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DIAGNOSIS EVALUATION AND TREATMENT
The first step to getting appropriate treament for depression is a complete
physical examination by a family physician or internist. Certain medications
as well as some medical conditions such as a viral infection can cause the same
symptoms as depression, and the physician should rule out these possibilities
through examination, interview, and lab tests. If a physical cause for the depression
is ruled out, a psychological evaluation should be done, usually by a psychiatrist
A good diagnostic evaluation will include a complete history of symptoms, i.e.,
when they started, how long they have lasted, how severe they are, whether the
patient had them before and, if so, whether the symptoms were treated and what
treatment was given. The doctor should ask about alcohol and drug use, and if
the patient has thoughts about death or suicide. Further, a history should include
questions about whether other family members have had a depressive illness and,
if treated, what treatments they may have received and which were effective.
Last, a diagnostic evaluation should include a mental status examination to
determine if speech or thought patterns or memory have been affected, as sometimes
happens in the case of a depressive or manic-depressive illness.
Treatment choice will depend on the outcome of the evaluation. There are a
variety of antidepressant medications and psychotherapies that can be used to
treat depressive disorders. Some people with milder forms may do well with psychotherapy
alone. People with moderate to severe depression often benefit from antidepressants.
Most do best with combined treatment: medication to gain relatively quick symptom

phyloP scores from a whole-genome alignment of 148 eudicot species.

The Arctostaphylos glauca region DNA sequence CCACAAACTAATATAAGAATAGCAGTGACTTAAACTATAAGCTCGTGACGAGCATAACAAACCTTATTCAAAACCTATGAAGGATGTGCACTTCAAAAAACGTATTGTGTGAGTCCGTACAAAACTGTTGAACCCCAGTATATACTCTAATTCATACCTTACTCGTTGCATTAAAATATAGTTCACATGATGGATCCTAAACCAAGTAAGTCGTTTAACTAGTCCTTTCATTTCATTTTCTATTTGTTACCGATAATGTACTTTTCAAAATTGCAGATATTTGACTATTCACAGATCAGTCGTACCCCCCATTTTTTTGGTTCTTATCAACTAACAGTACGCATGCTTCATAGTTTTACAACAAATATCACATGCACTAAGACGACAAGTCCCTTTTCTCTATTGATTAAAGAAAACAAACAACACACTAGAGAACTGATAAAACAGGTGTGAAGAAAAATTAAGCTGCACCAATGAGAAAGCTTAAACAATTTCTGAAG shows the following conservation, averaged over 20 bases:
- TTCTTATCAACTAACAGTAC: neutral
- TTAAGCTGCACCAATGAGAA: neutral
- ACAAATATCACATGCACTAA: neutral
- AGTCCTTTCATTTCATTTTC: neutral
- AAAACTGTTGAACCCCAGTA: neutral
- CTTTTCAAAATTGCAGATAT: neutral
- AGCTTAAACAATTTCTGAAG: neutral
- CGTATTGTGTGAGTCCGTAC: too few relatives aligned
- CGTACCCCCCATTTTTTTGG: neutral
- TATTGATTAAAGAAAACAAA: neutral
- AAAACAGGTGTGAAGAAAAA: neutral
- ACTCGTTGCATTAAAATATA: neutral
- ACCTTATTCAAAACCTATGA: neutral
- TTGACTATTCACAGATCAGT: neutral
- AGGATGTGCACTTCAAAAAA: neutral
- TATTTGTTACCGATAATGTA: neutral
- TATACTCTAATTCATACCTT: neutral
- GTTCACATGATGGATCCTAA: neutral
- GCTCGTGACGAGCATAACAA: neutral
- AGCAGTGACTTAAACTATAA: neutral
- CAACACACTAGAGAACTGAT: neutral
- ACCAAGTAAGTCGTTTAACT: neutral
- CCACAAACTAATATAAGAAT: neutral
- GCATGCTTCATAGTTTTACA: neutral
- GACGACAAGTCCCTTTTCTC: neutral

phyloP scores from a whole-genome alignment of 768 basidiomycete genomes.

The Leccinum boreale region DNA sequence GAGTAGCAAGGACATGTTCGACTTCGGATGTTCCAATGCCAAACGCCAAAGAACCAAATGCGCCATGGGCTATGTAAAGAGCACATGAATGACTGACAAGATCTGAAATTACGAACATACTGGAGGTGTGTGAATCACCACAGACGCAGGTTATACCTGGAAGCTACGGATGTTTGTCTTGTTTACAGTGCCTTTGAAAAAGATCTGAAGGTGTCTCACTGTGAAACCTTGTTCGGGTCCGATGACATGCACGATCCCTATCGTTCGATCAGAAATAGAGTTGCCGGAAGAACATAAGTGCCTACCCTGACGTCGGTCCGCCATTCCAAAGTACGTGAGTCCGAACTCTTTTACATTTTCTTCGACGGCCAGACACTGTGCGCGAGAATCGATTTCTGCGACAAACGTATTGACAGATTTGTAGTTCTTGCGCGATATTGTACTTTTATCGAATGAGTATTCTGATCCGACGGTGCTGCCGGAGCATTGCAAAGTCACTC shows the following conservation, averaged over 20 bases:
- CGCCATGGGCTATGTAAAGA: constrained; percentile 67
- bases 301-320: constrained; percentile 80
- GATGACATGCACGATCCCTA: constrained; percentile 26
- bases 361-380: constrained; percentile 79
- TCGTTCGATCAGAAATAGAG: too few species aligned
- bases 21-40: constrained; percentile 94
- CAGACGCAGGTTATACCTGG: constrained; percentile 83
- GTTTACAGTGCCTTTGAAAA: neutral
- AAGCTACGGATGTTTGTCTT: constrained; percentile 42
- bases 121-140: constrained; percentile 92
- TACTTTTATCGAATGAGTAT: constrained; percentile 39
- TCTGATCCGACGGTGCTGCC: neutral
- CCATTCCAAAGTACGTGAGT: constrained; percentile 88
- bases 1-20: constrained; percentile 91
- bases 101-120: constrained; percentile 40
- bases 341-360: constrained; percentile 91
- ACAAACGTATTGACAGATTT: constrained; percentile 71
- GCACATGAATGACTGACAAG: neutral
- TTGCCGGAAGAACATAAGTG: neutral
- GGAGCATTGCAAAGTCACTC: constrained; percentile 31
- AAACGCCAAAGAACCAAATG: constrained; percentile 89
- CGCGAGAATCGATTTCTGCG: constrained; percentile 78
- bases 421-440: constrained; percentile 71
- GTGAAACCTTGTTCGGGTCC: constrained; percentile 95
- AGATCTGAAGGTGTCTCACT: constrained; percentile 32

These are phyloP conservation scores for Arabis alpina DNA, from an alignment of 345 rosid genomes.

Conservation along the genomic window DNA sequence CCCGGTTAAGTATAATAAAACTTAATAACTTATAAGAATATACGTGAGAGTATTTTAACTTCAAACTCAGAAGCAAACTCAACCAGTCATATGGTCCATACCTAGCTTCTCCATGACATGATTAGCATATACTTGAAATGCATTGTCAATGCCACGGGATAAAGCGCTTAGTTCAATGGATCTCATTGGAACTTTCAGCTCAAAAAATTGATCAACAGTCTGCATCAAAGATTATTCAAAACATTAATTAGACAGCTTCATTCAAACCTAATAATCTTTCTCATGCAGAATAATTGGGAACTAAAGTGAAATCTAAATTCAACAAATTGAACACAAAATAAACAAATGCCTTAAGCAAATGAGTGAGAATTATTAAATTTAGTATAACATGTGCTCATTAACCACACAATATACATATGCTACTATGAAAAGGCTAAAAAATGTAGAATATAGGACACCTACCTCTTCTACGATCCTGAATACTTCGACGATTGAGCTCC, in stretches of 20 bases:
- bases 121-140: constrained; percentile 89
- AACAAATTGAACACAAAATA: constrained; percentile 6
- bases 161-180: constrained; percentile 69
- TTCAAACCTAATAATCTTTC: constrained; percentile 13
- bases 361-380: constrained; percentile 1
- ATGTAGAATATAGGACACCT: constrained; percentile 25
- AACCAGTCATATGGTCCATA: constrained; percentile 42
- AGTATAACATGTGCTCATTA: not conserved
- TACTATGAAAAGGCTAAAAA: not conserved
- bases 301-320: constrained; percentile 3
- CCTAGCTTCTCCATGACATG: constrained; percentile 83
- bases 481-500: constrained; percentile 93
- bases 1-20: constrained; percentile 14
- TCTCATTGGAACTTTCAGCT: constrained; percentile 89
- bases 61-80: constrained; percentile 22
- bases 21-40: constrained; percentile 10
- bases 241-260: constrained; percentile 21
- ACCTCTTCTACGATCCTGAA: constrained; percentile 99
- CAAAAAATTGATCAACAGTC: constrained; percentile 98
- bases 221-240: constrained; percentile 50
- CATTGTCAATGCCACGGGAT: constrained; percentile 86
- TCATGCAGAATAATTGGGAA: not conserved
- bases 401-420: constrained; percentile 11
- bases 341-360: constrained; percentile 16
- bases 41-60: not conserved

relief and psychotherapy to learn more effective ways to deal with life's problems,
including depression. Depending on the patient's diagnosis and severity of symptoms,
the therapist may prescribe medication and/or one of the several forms of psychotherapy
that have proven effective for depression.
Electroconvulsive therapy (ECT) is useful, particularly for individuals whose
depression is severe or life threatening or who cannot take antidepressant medication.
ECT often is effective in cases where antidepressant medications do not provide
sufficient relief of symptoms. In recent years, ECT has been much improved.
A muscle relaxant is given before treatment, which is done under brief anesthesia.
Electrodes that deliver electrical impulses are placed at precise locations
on the head to deliver electrical impulses. The stimulation causes a brief (about
30 seconds) seizure within the brain. The person receiving ECT does not consciously
experience the electrical stimulus. For full therapeutic benefit, at least several
sessions of ECT, typically given at the rate of three per week, are required.
Antidepressant medications are widely used, effective treatments for depression.
Existing antidepressant drugs are known to influence the functioning of certain
neurotransmitters (chemicals used by brain cells to communicate), primarily
serotonin, norepinephrine, and dopamine, known as monoamines. Older medications
tricyclic antidepressants (TCAs) and monoamine oxidase inhibitors (MAOIs) -
affect the activity of both of these neurotransmitters simultaneously. Their
disadvantage is that they can be difficult to tolerate due to side effects or,
in the case of MAOIs, dietary and medication restrictions. Newer medications,
such as the selective serotonin reuptake inhibitors (SSRIs), have fewer side
effects than the older drugs, making it easier for patients to adhere to treatment.
Both generations of medications are effective in relieving depression, although
some people will respond to one type of drug, but not another. Medications that
take entirely different approaches to treating depression are now in development.
Electroconvulsive therapy (ECT), although not generally used as a first-line
treatment, is one of the effective treatments for severe depression.
Psychotherapy is also effective for treating depression. Certain
types of psychotherapy, cognitive-behavioral therapy (CBT) and
interpersonal therapy (IPT), have been shown to be particularly
useful. More than 80 percent of people with depression improve
when they receive appropriate treatment with medication, psychotherapy,
or the combination. Recently there has been enormous interest
in herbal remedies for various medical conditions including depression.
One herbal supplement, hypericum or St. John's Wort, has been
promoted as having antidepressant properties. However, no carefully
designed studies have determined the antidepressant efficacy of
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